How to Strengthen Brand Identity Through Storytelling

How to Strengthen Brand Identity Through Storytelling

When brands tell well-crafted stories to clarify their message, it incites behavioral, cognitive, and emotional responses which drive action. Through stories, customers gain clarity from disparate experiences, ascribe a cohesive purpose to their actions, and attribute value to their decisions. Storytelling is one of the most effective ways to convey brand values since people buy with emotion first and justify their decisions with logic later. 

Importance of a Brand Story

A brand’s story is expressed through every touchpoint in the consumer journey and is usually strategic or tactical. Strategic stories clarify a brand’s core vision, purpose, values, and relationships. The strategic story provides a central mission or meaning for a brand’s tribe and explains how its philosophy and service fulfill a unique niche. Furthermore, corporate storytelling and aligning company culture to match your brand identity creates community within the company and reinforces the interdependence of culture and brand. The tactical story is told through commercials, videos, websites, social media, and other means of short-term communication. These stories change often by shifting political, social, and environmental changes to maintain relevance and serve current needs. 

Two Main Approaches

Within tactical stories, two approaches include the customer-centric tactical brand story and the company-centric tactical story. In company-centric tactical stories, brand value is created by positioning brand employees as heroes while consumers are protagonists in their own lives who achieve personal goals through buying into the brand. This type of communication posits that marketers are in control of how the brand is perceived, and find the origin of the story within the company. Brand values are distributed through employees, which facilitates the buy-in of consumers. In customer-centric tactical stories, brands endeavor to understand their customers’ life experiences and inner worlds to create stories that cater to their target audience. In these stories, customers are the heroes and origin of stories, and the brand identity is strengthened through their adaptations of it. This type of story is particularly effective for service brands whose product is intangible, complex, and time-bound. This philosophy emphasizes the co-creation of stories by consumers and marketers. 

An essential element to crafting a story that connects is authenticity. Authenticity includes consumers’ perception of whether a brand is consistent (continuity), follows through on its promises (credibility), is motivated by caring and responsibility (integrity), and can support consumers in their pursuit of identity and authenticity (symbolism). Authenticity is not an inherent quality but is created through the projection of the consumer’s beliefs and expectations of an authentic brand, as well as how much the brand helps to connect them to the real world and their real selves. Thus reproductions such as the VW Beetle and tourist settings such as Disneyland can represent commercially fabricated authenticity.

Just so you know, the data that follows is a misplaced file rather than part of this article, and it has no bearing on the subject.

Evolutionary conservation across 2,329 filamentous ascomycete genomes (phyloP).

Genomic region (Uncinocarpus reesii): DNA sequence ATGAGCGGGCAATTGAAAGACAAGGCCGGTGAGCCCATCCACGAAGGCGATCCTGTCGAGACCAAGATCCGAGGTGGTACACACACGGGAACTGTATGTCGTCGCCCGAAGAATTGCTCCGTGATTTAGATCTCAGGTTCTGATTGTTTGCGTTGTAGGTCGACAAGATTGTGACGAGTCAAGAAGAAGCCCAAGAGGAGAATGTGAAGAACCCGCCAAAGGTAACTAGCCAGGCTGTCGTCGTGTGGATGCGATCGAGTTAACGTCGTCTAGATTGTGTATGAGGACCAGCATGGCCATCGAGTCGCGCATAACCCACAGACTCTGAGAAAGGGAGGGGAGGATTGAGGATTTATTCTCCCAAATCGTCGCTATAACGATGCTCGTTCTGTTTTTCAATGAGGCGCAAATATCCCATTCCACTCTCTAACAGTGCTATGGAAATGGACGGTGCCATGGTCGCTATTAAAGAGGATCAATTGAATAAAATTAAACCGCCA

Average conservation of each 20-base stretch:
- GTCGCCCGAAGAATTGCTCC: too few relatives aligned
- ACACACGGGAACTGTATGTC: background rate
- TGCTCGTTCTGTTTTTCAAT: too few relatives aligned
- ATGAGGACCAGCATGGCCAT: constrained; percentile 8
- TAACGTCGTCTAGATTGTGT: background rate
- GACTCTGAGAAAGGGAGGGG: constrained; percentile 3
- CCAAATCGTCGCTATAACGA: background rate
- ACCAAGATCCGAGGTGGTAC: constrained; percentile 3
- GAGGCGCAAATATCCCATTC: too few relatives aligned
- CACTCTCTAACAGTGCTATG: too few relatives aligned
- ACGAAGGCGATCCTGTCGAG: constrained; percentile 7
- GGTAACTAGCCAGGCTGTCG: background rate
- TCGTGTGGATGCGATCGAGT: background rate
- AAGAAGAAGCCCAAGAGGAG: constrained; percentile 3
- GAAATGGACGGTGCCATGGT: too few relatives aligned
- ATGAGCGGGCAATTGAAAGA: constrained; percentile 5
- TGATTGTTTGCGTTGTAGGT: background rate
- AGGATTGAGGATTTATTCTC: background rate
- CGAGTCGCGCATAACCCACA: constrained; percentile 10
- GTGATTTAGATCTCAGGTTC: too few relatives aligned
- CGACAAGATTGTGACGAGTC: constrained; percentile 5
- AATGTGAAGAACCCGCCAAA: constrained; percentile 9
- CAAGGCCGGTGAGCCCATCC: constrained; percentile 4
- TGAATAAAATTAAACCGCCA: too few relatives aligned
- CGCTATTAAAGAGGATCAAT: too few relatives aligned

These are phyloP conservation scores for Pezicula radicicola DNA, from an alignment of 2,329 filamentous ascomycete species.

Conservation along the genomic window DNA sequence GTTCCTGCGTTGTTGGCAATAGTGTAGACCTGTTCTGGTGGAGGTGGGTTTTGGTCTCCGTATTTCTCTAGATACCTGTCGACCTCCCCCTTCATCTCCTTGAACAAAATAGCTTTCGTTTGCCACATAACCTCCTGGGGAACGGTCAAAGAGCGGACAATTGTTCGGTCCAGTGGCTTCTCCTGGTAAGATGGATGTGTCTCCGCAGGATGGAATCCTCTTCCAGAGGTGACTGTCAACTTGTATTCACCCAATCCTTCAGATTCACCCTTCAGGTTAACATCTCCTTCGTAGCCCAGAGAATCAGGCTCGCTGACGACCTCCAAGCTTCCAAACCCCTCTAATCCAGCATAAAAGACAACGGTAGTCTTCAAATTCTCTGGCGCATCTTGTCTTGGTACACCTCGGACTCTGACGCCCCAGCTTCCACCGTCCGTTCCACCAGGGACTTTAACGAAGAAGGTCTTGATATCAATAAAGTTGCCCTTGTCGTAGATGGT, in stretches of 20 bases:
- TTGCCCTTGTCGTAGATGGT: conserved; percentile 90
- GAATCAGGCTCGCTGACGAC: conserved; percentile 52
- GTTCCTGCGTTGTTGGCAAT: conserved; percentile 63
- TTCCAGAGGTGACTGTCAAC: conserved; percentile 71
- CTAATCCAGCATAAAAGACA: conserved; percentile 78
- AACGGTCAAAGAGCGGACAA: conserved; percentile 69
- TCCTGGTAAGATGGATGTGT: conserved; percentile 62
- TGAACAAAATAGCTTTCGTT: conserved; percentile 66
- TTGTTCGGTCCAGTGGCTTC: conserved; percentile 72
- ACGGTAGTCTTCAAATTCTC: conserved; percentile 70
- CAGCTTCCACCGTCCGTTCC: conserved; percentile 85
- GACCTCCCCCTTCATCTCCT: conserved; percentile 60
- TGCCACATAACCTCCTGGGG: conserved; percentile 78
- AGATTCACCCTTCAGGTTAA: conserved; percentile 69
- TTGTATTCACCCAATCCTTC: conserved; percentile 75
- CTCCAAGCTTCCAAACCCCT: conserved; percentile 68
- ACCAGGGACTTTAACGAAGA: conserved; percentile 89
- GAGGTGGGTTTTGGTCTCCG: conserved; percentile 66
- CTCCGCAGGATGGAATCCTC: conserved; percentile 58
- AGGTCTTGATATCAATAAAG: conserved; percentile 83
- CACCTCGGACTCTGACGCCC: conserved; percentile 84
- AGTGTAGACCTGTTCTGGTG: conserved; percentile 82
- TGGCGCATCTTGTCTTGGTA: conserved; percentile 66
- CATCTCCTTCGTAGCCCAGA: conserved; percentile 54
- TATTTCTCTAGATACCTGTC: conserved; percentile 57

An authentic story fulfills a consumer’s psychological needs while the product itself fulfills functional value. Stories should include how a brand can solve consumers’ problems and free them from the negative emotions associated with their issues, as well as what intangible benefits are gained through the consumption of brand goods. Meeting one of these seven criteria strongly will increase the chances of a story capturing attention: thought-provoking, novel, informative, inspiring, exceptionally relevant, humorous, or awe-inspiring. 

Using Literature as a Guideline

The seven basic plots in literature can also serve as a guide for your brand’s story, which should include a plot with conflict and resolution, characters, and purpose. Possible storylines include rags to riches (the underdog becomes the protagonist), rebirth (the protagonist spontaneously reinvents themself), the quest (the protagonist accomplishes something or gains “treasure” after a long journey), overcoming the monster (the protagonists defeats an evil force), tragedy (the protagonist’s struggles reveal the dark side of humanity), comedy (the protagonists provide joy and relief), and voyage and return (the protagonist learns to see life from a different perspective). 

iCatch Marketing

A brand’s unique story is something competitors cannot imitate, and the practice of storytelling is indispensable in creating a memorable brand and strong brand identity. Through centering authenticity, adaptability, and creativity, brands can connect with customers on a deeper level and ensure longevity. If you want to take your brand’s storytelling to the next level, reach out to iCatch for a FREE consultation on how we can help. 


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